I seldom disagree with Andrew Sullivan, you can find a link to his site to the right. Agreement is never always, however, and he chose a doozy to split with me. To call this type of thinking short sighted is to make an extreme understatement.
One of the main reasons that the United States has had such a strong economy is because of low energy costs, primarily through the use of inexpensive oil. So now we are to emulate the economies of France, Germany, and Japan, even while their economic growth lags behind us and the only thing they have more of is unemployment? It has been noted that the vast bulk of American economic growth has been in small to medium businesses. There, the primary energy costs are not consumed in production, but in transportation. Whether in movement of product or materials, or even the delivery of personnel in more service oriented fields, the cost of transportation is almost entirely derived through the gasoline or diesel that gets put into the tank. With the rise of more specialized small businesses, the need to transport goods in which one company's product is another company's material becomes greater and greater. Increasing fuel costs would require a greater increase in the cost added to the goods along each step of the supply chain. Ultimately, all of those costs get passed on down to the final consumer.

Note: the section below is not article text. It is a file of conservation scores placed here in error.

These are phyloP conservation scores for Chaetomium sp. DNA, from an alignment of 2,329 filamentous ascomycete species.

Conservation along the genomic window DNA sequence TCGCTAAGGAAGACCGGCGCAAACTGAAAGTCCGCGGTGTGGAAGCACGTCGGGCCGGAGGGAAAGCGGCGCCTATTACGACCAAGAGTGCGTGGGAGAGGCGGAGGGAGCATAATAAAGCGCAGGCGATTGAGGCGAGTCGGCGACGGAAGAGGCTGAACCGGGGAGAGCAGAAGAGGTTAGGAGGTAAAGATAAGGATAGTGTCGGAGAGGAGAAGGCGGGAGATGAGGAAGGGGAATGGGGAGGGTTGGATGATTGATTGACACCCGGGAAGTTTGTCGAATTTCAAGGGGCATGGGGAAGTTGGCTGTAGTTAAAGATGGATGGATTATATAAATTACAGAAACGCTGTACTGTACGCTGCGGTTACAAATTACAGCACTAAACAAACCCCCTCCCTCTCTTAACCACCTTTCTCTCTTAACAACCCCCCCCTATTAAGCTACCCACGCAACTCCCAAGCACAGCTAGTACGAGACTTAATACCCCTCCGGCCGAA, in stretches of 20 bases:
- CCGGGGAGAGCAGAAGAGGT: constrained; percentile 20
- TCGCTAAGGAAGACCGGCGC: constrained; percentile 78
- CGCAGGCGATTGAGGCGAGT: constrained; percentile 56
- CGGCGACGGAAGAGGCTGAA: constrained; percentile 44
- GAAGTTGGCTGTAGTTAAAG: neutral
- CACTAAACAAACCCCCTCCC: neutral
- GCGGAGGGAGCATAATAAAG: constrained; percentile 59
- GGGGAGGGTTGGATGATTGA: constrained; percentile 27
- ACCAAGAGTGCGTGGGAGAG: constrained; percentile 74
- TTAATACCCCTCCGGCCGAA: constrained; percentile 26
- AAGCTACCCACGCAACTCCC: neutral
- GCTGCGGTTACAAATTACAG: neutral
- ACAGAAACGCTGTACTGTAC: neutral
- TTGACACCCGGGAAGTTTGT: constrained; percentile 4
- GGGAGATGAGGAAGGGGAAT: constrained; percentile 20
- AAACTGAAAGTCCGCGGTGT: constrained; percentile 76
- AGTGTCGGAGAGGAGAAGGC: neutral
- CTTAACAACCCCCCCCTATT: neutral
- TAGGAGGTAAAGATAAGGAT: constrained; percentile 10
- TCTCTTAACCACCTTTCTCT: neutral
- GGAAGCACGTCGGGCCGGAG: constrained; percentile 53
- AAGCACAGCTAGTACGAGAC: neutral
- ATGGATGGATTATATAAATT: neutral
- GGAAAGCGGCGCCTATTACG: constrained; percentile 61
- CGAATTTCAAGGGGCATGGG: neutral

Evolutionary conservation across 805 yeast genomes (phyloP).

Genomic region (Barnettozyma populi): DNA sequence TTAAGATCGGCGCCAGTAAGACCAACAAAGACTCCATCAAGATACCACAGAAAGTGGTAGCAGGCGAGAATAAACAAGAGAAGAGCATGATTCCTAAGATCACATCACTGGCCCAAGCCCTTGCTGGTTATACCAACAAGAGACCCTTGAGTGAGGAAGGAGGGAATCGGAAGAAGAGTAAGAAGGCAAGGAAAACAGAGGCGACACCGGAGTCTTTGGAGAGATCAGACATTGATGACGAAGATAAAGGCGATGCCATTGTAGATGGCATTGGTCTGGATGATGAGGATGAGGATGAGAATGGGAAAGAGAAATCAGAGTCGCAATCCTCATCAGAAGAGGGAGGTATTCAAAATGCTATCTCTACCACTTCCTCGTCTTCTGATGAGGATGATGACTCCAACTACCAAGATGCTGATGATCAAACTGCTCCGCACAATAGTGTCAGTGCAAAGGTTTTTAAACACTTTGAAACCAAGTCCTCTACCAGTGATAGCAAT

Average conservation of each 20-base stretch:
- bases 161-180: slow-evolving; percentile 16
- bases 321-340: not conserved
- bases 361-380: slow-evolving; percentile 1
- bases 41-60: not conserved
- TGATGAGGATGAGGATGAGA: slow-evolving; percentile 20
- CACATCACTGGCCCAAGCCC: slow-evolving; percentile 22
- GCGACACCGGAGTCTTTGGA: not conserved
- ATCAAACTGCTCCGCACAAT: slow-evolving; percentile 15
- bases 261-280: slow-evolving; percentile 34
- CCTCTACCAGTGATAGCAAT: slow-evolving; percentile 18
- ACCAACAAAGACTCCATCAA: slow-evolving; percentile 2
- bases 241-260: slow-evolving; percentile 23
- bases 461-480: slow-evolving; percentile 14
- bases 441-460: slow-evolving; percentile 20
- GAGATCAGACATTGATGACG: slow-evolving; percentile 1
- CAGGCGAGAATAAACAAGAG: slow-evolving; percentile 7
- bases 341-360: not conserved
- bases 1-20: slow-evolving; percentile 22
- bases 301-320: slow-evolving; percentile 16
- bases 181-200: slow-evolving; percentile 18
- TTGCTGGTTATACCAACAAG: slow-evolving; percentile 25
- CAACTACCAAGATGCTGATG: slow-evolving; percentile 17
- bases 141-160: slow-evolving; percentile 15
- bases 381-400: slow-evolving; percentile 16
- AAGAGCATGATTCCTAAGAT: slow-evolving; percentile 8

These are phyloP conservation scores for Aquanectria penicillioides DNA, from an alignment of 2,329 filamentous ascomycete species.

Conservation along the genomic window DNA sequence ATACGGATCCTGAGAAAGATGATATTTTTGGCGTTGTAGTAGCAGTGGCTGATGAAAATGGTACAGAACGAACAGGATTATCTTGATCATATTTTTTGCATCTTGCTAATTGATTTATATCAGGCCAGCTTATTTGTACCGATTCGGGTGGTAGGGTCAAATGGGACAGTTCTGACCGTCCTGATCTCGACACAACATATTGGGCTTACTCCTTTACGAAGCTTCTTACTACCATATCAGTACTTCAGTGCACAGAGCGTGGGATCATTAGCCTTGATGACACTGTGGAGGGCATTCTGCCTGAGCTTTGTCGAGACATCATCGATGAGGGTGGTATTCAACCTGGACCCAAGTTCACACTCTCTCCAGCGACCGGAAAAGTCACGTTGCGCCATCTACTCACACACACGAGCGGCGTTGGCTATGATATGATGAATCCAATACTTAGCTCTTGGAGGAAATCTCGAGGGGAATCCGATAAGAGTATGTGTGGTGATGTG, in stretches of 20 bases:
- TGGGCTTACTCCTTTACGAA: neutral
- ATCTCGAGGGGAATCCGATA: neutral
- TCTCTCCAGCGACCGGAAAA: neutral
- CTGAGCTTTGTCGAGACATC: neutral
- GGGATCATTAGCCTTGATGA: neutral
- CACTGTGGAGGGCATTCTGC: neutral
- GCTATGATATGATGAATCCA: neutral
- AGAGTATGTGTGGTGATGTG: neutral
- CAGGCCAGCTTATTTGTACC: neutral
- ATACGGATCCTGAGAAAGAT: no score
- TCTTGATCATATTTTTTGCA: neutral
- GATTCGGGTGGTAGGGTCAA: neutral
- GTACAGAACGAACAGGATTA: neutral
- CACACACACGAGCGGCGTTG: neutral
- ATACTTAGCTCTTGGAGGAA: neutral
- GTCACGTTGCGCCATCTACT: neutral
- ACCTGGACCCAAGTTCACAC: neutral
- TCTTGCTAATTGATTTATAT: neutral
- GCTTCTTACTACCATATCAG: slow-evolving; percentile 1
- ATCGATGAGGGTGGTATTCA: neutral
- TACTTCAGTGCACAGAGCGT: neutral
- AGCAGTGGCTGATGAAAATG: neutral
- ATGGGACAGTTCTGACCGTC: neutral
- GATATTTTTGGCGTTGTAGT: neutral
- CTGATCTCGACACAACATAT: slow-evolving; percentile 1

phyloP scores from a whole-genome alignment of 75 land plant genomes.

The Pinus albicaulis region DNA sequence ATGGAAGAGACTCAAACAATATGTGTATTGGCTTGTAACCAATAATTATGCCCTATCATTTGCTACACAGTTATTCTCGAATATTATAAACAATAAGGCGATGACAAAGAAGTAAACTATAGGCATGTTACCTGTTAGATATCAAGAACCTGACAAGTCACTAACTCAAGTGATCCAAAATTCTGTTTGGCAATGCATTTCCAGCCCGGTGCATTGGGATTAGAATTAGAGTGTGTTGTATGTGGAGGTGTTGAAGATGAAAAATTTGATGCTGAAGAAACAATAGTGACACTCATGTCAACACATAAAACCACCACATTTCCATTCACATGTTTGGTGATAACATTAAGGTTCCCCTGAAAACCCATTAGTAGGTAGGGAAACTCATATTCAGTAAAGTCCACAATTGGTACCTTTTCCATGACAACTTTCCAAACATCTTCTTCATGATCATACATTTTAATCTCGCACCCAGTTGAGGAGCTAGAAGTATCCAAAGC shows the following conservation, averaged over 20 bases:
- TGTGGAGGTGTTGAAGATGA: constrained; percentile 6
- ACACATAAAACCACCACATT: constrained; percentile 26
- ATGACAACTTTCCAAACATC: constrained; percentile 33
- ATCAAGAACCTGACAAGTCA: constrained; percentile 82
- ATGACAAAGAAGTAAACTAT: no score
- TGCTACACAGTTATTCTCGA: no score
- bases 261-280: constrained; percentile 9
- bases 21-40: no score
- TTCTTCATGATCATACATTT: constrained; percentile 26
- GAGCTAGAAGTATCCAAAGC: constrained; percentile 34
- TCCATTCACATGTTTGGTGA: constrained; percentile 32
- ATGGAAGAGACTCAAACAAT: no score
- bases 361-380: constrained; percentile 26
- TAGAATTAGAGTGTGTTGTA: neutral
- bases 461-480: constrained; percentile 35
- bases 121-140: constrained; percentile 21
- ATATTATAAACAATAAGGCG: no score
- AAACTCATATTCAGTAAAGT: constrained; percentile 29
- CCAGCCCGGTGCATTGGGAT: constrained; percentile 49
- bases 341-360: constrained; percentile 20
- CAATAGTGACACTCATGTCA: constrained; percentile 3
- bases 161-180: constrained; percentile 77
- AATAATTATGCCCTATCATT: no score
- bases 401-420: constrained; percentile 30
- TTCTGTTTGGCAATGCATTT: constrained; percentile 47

Gas prices are not simply paid by the individual at the pump, everyone pays for it everywhere they buy something that has been moved. That Andrew Sullivan, someone I usually respect for his fical conservatism, would fail to see this is very surprising.